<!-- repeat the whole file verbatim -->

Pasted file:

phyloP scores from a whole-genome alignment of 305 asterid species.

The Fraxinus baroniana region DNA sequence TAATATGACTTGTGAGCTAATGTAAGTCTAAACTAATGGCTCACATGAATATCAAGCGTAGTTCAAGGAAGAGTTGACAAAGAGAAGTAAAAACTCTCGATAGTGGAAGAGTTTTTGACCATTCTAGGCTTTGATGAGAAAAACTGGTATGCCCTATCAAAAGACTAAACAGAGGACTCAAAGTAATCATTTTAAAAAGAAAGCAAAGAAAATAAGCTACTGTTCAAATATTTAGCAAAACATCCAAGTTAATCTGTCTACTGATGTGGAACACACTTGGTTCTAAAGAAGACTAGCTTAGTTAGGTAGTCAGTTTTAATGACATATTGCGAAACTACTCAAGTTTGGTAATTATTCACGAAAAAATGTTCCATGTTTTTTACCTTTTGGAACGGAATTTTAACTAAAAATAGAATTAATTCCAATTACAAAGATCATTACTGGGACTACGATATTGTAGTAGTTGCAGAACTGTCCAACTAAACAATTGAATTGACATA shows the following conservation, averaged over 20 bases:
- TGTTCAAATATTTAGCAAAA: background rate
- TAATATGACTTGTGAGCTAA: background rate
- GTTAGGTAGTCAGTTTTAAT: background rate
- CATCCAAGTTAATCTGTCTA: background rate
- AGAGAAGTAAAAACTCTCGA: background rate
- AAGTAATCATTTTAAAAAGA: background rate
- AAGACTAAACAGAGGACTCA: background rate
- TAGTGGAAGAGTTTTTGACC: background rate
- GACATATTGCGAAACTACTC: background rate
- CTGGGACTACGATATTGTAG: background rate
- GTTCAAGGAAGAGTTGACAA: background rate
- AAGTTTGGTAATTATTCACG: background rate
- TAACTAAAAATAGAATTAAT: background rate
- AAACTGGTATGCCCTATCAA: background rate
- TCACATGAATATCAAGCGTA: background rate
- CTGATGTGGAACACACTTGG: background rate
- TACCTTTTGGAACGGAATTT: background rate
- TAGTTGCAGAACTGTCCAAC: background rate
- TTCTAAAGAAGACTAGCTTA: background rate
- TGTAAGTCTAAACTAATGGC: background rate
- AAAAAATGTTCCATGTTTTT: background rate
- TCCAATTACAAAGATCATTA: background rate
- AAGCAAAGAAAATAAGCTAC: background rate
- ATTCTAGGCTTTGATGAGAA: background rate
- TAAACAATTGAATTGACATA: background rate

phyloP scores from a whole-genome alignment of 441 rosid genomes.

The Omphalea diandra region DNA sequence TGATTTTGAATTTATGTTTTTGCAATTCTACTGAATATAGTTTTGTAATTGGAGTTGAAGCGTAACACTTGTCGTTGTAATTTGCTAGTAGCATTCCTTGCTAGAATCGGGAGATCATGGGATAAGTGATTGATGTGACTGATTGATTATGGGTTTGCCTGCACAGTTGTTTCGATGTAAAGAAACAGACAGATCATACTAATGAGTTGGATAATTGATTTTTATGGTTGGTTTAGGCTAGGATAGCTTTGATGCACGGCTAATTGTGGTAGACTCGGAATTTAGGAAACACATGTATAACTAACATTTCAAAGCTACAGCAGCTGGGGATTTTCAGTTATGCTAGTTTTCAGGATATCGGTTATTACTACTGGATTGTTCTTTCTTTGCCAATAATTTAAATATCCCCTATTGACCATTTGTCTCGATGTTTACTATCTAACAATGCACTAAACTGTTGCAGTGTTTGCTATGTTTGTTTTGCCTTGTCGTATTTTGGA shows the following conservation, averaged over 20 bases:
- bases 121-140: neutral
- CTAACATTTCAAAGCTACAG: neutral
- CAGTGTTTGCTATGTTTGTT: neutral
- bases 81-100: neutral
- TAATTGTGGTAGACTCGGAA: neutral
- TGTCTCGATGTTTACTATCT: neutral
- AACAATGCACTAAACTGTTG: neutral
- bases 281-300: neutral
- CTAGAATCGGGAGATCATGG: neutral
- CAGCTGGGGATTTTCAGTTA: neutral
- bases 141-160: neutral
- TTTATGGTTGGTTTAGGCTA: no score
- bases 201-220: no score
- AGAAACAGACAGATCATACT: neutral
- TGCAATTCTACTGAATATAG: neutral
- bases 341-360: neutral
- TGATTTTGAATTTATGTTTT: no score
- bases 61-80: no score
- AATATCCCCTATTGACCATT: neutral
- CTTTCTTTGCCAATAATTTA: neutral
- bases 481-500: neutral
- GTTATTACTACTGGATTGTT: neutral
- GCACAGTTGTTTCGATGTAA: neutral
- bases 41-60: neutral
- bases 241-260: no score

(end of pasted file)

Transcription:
phyloP scores from a whole-genome alignment of 305 asterid species.

The Fraxinus baroniana region DNA sequence TAATATGACTTGTGAGCTAATGTAAGTCTAAACTAATGGCTCACATGAATATCAAGCGTAGTTCAAGGAAGAGTTGACAAAGAGAAGTAAAAACTCTCGATAGTGGAAGAGTTTTTGACCATTCTAGGCTTTGATGAGAAAAACTGGTATGCCCTATCAAAAGACTAAACAGAGGACTCAAAGTAATCATTTTAAAAAGAAAGCAAAGAAAATAAGCTACTGTTCAAATATTTAGCAAAACATCCAAGTTAATCTGTCTACTGATGTGGAACACACTTGGTTCTAAAGAAGACTAGCTTAGTTAGGTAGTCAGTTTTAATGACATATTGCGAAACTACTCAAGTTTGGTAATTATTCACGAAAAAATGTTCCATGTTTTTTACCTTTTGGAACGGAATTTTAACTAAAAATAGAATTAATTCCAATTACAAAGATCATTACTGGGACTACGATATTGTAGTAGTTGCAGAACTGTCCAACTAAACAATTGAATTGACATA shows the following conservation, averaged over 20 bases:
- TGTTCAAATATTTAGCAAAA: background rate
- TAATATGACTTGTGAGCTAA: background rate
- GTTAGGTAGTCAGTTTTAAT: background rate
- CATCCAAGTTAATCTGTCTA: background rate
- AGAGAAGTAAAAACTCTCGA: background rate
- AAGTAATCATTTTAAAAAGA: background rate
- AAGACTAAACAGAGGACTCA: background rate
- TAGTGGAAGAGTTTTTGACC: background rate
- GACATATTGCGAAACTACTC: background rate
- CTGGGACTACGATATTGTAG: background rate
- GTTCAAGGAAGAGTTGACAA: background rate
- AAGTTTGGTAATTATTCACG: background rate
- TAACTAAAAATAGAATTAAT: background rate
- AAACTGGTATGCCCTATCAA: background rate
- TCACATGAATATCAAGCGTA: background rate
- CTGATGTGGAACACACTTGG: background rate
- TACCTTTTGGAACGGAATTT: background rate
- TAGTTGCAGAACTGTCCAAC: background rate
- TTCTAAAGAAGACTAGCTTA: background rate
- TGTAAGTCTAAACTAATGGC: background rate
- AAAAAATGTTCCATGTTTTT: background rate
- TCCAATTACAAAGATCATTA: background rate
- AAGCAAAGAAAATAAGCTAC: background rate
- ATTCTAGGCTTTGATGAGAA: background rate
- TAAACAATTGAATTGACATA: background rate

phyloP scores from a whole-genome alignment of 441 rosid genomes.

The Omphalea diandra region DNA sequence TGATTTTGAATTTATGTTTTTGCAATTCTACTGAATATAGTTTTGTAATTGGAGTTGAAGCGTAACACTTGTCGTTGTAATTTGCTAGTAGCATTCCTTGCTAGAATCGGGAGATCATGGGATAAGTGATTGATGTGACTGATTGATTATGGGTTTGCCTGCACAGTTGTTTCGATGTAAAGAAACAGACAGATCATACTAATGAGTTGGATAATTGATTTTTATGGTTGGTTTAGGCTAGGATAGCTTTGATGCACGGCTAATTGTGGTAGACTCGGAATTTAGGAAACACATGTATAACTAACATTTCAAAGCTACAGCAGCTGGGGATTTTCAGTTATGCTAGTTTTCAGGATATCGGTTATTACTACTGGATTGTTCTTTCTTTGCCAATAATTTAAATATCCCCTATTGACCATTTGTCTCGATGTTTACTATCTAACAATGCACTAAACTGTTGCAGTGTTTGCTATGTTTGTTTTGCCTTGTCGTATTTTGGA shows the following conservation, averaged over 20 bases:
- bases 121-140: neutral
- CTAACATTTCAAAGCTACAG: neutral
- CAGTGTTTGCTATGTTTGTT: neutral
- bases 81-100: neutral
- TAATTGTGGTAGACTCGGAA: neutral
- TGTCTCGATGTTTACTATCT: neutral
- AACAATGCACTAAACTGTTG: neutral
- bases 281-300: neutral
- CTAGAATCGGGAGATCATGG: neutral
- CAGCTGGGGATTTTCAGTTA: neutral
- bases 141-160: neutral
- TTTATGGTTGGTTTAGGCTA: no score
- bases 201-220: no score
- AGAAACAGACAGATCATACT: neutral
- TGCAATTCTACTGAATATAG: neutral
- bases 341-360: neutral
- TGATTTTGAATTTATGTTTT: no score
- bases 61-80: no score
- AATATCCCCTATTGACCATT: neutral
- CTTTCTTTGCCAATAATTTA: neutral
- bases 481-500: neutral
- GTTATTACTACTGGATTGTT: neutral
- GCACAGTTGTTTCGATGTAA: neutral
- bases 41-60: neutral
- bases 241-260: no score